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I placed a UITextField into a UIAlertView and moved it up so the keyboard wouldn't cover it up with the following code:

[dialog setDelegate:self];
[dialog setTitle:@"Enter Name"];
[dialog addButtonWithTitle:@"Cancel"];
[dialog addButtonWithTitle:@"OK"];
UITextField * nameField = [[UITextField alloc] initWithFrame:CGRectMake(20.0, 45.0, 245.0, 25.0)];
[nameField setBackgroundColor:[UIColor whiteColor]];
[dialog addSubview:nameField];
CGAffineTransform moveUp = CGAffineTransformMakeTranslation(0.0, 100.0);
[dialog setTransform: moveUp];
[dialog show];

I also have the following code to deal with the alert view:

- (void) alertView:(UIAlertView *)alert clickedButtonAtIndex:(NSInteger)buttonIndex{	
	NSLog(@"%d", (int) buttonIndex);
	if (buttonIndex == 1) { // OK pushed
		NSLog([alert textField].text); // does not log anything
	} else {
		// Cancel pushed
}}

I also have a UIAlertViewExtended.h file that contains:

@class UITextField, UILabel;

@interface UIAlertView(Extended)

-(UITextField *)textField;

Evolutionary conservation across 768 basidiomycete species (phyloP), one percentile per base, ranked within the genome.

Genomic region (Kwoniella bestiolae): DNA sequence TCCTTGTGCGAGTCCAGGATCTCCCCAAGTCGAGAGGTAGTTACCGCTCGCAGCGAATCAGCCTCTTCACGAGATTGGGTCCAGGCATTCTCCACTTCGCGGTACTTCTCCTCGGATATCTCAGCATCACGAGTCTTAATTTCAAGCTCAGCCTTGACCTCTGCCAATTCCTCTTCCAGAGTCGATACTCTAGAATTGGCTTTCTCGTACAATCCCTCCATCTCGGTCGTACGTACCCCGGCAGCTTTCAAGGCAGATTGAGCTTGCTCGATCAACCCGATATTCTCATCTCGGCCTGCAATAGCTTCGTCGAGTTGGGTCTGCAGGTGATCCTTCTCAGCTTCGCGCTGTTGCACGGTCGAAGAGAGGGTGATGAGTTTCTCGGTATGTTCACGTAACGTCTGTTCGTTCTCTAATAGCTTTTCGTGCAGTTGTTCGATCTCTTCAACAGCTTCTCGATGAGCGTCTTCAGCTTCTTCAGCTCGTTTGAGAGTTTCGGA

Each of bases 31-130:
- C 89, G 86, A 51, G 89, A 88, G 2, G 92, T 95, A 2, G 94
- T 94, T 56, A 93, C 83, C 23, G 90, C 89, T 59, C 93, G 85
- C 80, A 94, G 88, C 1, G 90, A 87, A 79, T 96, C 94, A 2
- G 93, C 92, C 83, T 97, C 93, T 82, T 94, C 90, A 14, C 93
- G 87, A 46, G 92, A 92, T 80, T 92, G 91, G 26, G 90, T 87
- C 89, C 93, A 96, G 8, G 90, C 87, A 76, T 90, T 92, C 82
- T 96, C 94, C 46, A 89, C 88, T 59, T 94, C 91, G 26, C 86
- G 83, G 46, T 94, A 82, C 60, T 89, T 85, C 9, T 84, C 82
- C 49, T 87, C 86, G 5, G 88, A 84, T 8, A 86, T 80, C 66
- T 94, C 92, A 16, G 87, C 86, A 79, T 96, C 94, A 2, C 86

@end

My question is how do I get the text the user entered and how do I dismiss the keyboard?

Thanks, Ben

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3  
iPhone OS 4.0 seems to do the transformation stuff automatically, probably we will have to introduce a check if your base SDK is 4.0 and the minimum SDK you will support is 3.0 so that the CGAffineTransform code is executed only if the native OS is 3.0 or 3.1, for iPhone OS 4.0 skip this part of code! –  Raj Jul 19 '10 at 7:23
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10 Answers 10

Anyone supporting iOS 5.0 onwards there's this direct alertViewStyle property you can set:

-(void)showAlertWithTextField{
    UIAlertView* dialog = [[UIAlertView alloc] initWithTitle:@"Enter Name" message:@"" delegate:self cancelButtonTitle:@"Cancel" otherButtonTitles:@"Add", nil];    
    [dialog setAlertViewStyle:UIAlertViewStylePlainTextInput];

    // Change keyboard type
    [[dialog textFieldAtIndex:0] setKeyboardType:UIKeyboardTypeNumberPad];
    [dialog show];
    [dialog release];
}

-(void)alertView:(UIAlertView *)alertView clickedButtonAtIndex:(NSInteger)buttonIndex{
    if (buttonIndex == 1)
        NSLog(@"%@",[[alertView textFieldAtIndex:0]text]);
}
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1  
about time we get a way to do this that does not involve hacking the stupid alertView. +1 –  katzenhut May 21 '13 at 13:29
    
@katzenhut Very true! Did you do a feature request at bugreports? –  meaning-matters Aug 1 '13 at 23:19